Storing and aging Wind Rose Cellars wines
There are four main things to consider when storing wine: temperature, light and keeping the cork wet.
Temperature:Both red and white wine likes to be kept cool. 55°F is ideal, but more important than this magic number is that the temperature doesn’t fluctuate. Better a constant 65°F than 40° one day and 80° the next.
Light: bright light and sunlight can damage wine as it ages in bottle, so the darker the room, the better. Total darkness is easily achieved by simply closing the lid of the case or the closet door.
Keep the cork wet:laying your bottles down on their sides keeps the wine in contact with the cork, which in turn prevents the cork from drying out. Dry corks contract, allowing air to pass into the wine and wine to leak out. If air gets in, it renders the wine dull and lifeless and it will taste more like old sherry than wine.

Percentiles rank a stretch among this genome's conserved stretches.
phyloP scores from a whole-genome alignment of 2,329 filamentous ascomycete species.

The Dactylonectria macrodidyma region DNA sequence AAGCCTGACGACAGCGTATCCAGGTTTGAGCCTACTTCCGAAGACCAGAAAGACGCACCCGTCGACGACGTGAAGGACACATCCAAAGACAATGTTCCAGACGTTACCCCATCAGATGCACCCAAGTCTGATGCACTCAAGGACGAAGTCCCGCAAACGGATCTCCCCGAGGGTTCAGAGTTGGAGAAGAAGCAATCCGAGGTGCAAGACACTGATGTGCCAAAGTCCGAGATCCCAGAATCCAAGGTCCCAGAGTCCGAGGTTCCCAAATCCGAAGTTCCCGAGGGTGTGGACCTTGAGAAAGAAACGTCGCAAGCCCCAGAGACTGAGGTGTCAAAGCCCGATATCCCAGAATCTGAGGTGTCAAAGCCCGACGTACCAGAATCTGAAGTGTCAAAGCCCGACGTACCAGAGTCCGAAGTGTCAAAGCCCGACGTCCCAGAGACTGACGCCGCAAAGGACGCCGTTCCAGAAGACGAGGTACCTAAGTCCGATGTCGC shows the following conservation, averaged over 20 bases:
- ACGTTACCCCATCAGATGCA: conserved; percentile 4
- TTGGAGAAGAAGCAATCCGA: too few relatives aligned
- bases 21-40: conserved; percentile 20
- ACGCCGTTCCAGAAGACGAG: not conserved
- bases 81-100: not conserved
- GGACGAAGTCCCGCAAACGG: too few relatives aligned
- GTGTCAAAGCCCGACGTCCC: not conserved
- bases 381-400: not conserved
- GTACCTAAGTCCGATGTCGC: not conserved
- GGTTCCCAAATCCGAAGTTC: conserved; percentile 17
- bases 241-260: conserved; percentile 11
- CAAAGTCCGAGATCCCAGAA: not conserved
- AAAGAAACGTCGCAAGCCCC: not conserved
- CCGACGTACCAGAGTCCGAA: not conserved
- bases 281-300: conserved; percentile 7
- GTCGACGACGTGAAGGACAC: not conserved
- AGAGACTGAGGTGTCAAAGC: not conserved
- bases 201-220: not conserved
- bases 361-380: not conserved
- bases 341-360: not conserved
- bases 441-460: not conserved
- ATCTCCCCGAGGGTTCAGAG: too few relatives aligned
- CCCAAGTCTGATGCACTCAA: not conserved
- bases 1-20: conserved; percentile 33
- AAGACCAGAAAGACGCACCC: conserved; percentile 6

Aging our wine:
One thing to consider when aging a wine is what kind of wine is it? Our Rosé and Dolcetto are both meant to be consumed young. Rosés are typically consumed the same year of release or within the next year. Our Dolcetto should be consumed within 2-3 years after release.
Both are typically made in vessels like stainless steel or neutral barrels which keep the wine fresh and allow true varietal character to develop. Freshness is the key for these wines to pop.
Our Bravo Rosso and Barbera should age very nicely and continue to develop for 4-5 years. Barbera’s tend to be big on fruit flavor, but low on tannins. The grape also tends to hold onto its acidity, giving it a naturally fruity yet rustic character.
Our Nebbiolo, with its natural tannins, should age nicely and continue to develop for 8-10 years.
I believe with its level of acidity and methods of winemaking, the wine should age 15+ years.